Rugby research kicks tests into touch

Rugby players who suffer injuries similar to car crash victims now have a better chance of recovery thanks to Derby University

Professor Nick Draper, Head of Life Sciences at the University of Derby, and PhD student Angus Lindsay, have designed a way of testing the impact of what is a physically tough game on the players themselves.

The project – a collaboration between the University of Derby and University of Canterbury in New Zealand – has been investigating the impact on Canterbury rugby players for two years, working with researchers at the New Zealand Rugby Union and the Canterbury Health laboratories.

Steve Gieseg, Associate Professor of Biological Studies at the University of Canterbury, who led the New Zealand branch of research, said: “Our team found levels of damage occurring in Canterbury rugby players after games which were in the ranges expected from serious trauma.

 “The level of damage was greater than could be predicted from GPS (global positioning system). The measurements also show that some players could heal from this damage remarkably quickly.”

The researchers developed a set of non-invasive and stress-free biochemical tests to measure the level of damage occurring in rugby players using only urine and saliva, enabling them to investigate 44 samples per game (before and after the game for each player),without the need to draw large amounts of blood for tests.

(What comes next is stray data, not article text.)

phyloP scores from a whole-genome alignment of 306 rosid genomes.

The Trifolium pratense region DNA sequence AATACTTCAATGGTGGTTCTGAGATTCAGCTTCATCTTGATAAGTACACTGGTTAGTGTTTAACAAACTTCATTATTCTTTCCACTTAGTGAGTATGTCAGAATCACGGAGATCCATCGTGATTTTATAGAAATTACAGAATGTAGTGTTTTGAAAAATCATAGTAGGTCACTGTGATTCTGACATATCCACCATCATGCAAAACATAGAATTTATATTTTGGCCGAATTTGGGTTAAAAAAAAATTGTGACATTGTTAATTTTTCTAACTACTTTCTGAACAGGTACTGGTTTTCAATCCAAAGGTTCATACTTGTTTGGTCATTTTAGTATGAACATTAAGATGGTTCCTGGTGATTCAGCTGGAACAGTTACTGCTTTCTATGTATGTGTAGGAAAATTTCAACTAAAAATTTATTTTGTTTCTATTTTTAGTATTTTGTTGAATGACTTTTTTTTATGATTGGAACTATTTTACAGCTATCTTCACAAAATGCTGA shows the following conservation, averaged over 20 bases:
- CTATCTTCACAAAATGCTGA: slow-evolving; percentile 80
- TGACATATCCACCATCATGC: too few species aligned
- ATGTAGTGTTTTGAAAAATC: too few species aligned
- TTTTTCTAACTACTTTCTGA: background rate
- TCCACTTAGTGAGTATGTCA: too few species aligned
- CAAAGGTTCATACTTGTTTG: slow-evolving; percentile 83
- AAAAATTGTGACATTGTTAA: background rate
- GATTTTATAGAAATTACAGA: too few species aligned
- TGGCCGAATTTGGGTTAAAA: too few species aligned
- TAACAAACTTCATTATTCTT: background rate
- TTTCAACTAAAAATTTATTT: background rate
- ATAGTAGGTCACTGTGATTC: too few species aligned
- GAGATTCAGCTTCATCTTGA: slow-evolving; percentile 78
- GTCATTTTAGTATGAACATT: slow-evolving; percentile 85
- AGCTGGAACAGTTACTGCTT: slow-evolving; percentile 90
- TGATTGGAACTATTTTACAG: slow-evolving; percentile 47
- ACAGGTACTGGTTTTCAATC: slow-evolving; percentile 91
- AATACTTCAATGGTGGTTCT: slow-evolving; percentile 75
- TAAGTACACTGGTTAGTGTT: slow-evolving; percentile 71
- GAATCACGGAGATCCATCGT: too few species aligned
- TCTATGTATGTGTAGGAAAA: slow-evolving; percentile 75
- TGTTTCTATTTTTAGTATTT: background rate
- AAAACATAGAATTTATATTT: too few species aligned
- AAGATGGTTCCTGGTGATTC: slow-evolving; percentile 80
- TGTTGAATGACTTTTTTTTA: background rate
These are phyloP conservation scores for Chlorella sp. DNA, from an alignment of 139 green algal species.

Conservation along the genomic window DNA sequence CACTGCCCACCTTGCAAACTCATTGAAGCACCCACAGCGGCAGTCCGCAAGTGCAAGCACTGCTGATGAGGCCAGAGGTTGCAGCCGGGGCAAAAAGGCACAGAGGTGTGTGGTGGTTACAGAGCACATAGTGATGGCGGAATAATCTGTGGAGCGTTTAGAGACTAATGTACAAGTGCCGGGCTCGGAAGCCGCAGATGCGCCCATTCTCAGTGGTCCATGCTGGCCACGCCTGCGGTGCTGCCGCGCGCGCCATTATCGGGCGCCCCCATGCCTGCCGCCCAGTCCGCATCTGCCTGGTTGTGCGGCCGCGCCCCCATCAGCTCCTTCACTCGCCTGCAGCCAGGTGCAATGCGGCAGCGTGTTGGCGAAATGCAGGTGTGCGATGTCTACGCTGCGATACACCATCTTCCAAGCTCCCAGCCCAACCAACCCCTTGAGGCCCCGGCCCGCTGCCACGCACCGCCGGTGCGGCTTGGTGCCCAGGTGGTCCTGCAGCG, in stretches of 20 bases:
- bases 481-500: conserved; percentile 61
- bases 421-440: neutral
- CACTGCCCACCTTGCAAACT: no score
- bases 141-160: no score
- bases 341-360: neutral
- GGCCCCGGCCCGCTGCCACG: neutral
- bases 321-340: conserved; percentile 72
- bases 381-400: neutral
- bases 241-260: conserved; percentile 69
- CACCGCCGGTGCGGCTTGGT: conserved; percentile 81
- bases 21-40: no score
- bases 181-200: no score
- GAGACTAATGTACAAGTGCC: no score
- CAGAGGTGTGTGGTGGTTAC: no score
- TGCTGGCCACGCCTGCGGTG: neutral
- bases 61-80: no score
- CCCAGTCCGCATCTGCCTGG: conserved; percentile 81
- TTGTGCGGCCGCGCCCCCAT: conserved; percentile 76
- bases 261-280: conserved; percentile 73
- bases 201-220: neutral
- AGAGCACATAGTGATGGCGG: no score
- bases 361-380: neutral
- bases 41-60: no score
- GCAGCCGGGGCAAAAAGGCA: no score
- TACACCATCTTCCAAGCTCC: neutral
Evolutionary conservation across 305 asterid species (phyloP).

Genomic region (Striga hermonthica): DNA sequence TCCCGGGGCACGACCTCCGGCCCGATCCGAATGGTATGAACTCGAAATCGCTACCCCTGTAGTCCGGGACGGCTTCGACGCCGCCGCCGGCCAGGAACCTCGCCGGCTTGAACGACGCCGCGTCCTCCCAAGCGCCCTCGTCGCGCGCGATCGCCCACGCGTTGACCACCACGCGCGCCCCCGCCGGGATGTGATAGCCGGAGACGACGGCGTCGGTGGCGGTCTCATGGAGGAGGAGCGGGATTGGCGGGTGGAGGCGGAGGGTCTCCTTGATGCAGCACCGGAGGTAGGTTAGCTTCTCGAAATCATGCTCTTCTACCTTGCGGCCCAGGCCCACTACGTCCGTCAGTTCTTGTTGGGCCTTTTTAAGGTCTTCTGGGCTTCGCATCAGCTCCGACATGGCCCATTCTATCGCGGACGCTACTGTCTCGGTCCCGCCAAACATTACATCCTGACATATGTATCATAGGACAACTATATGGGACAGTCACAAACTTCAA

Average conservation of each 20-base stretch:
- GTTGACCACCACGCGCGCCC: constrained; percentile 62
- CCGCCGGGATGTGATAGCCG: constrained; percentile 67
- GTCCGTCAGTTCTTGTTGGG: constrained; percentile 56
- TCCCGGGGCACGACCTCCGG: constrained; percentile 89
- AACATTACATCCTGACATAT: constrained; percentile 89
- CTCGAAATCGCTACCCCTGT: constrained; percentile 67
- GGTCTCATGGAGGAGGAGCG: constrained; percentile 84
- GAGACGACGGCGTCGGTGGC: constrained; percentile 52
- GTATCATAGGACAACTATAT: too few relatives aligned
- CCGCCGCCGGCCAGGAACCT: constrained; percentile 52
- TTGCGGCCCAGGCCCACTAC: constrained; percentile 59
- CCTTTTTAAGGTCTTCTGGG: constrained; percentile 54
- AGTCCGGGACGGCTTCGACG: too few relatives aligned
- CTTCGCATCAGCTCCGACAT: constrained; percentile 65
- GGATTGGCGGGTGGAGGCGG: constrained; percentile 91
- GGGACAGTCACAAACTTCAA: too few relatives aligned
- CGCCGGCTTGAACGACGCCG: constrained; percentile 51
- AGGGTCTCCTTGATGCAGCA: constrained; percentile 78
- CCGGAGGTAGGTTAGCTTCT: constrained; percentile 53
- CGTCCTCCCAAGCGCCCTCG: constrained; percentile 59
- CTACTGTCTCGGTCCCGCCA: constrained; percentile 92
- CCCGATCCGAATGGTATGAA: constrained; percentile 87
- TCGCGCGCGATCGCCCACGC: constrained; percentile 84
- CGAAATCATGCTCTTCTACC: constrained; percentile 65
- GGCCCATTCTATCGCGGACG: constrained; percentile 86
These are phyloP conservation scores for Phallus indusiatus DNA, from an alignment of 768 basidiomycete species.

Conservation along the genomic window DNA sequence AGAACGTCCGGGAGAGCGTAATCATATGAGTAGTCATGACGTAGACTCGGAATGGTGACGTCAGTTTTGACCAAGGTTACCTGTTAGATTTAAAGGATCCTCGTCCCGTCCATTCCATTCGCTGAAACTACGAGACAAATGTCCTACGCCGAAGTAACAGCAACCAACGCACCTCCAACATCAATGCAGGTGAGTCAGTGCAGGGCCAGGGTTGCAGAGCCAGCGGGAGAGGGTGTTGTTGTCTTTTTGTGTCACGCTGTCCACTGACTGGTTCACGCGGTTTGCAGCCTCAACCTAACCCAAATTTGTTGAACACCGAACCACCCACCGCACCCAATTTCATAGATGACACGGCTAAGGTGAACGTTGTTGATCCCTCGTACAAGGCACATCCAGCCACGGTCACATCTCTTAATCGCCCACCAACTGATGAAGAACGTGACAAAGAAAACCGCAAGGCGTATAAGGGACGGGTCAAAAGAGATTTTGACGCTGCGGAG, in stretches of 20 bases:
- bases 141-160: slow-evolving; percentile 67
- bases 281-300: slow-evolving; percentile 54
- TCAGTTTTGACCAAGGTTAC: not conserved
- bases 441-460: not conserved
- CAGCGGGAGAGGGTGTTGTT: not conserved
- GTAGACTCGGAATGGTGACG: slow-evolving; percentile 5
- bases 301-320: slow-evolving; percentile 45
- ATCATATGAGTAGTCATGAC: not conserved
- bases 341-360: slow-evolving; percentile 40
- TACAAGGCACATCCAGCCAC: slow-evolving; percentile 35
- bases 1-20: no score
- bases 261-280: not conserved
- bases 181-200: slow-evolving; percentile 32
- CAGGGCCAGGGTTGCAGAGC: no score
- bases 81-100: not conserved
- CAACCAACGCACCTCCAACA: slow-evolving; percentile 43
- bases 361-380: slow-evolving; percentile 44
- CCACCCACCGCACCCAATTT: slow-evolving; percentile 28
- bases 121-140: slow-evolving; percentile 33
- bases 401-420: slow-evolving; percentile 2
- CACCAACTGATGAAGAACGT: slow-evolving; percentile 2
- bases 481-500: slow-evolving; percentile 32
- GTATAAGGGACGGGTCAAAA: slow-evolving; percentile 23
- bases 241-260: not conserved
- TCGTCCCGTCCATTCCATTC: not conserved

The international research team optimised and refined proven measurements of stress-load while treating the players’ data as if they were car accident victims.

Professor Draper said: “Our research measured several bio-chemicals in the urine and saliva to gain a global view of how players responded to the physical stress of an individual game.

“For instance, when a player damages a muscle, a bio-chemical marker of this damage can be traced in the urine using high-performance liquid chromatography. We can then interpret this to examine the extent of such damage for an individual player.

“During the research, the measurements tested the level of muscle damage, inflammation, immune resistance and mental stress. The measurements can be used to assist coaches and medical staff to manage players’ recovery and training during different phases of competition.”

The findings form a substantial part of the research by Angus Lindsay and Professor Draper, which has been sponsored by St George’s Hospital in Christchurch and part-funded by a private donation.


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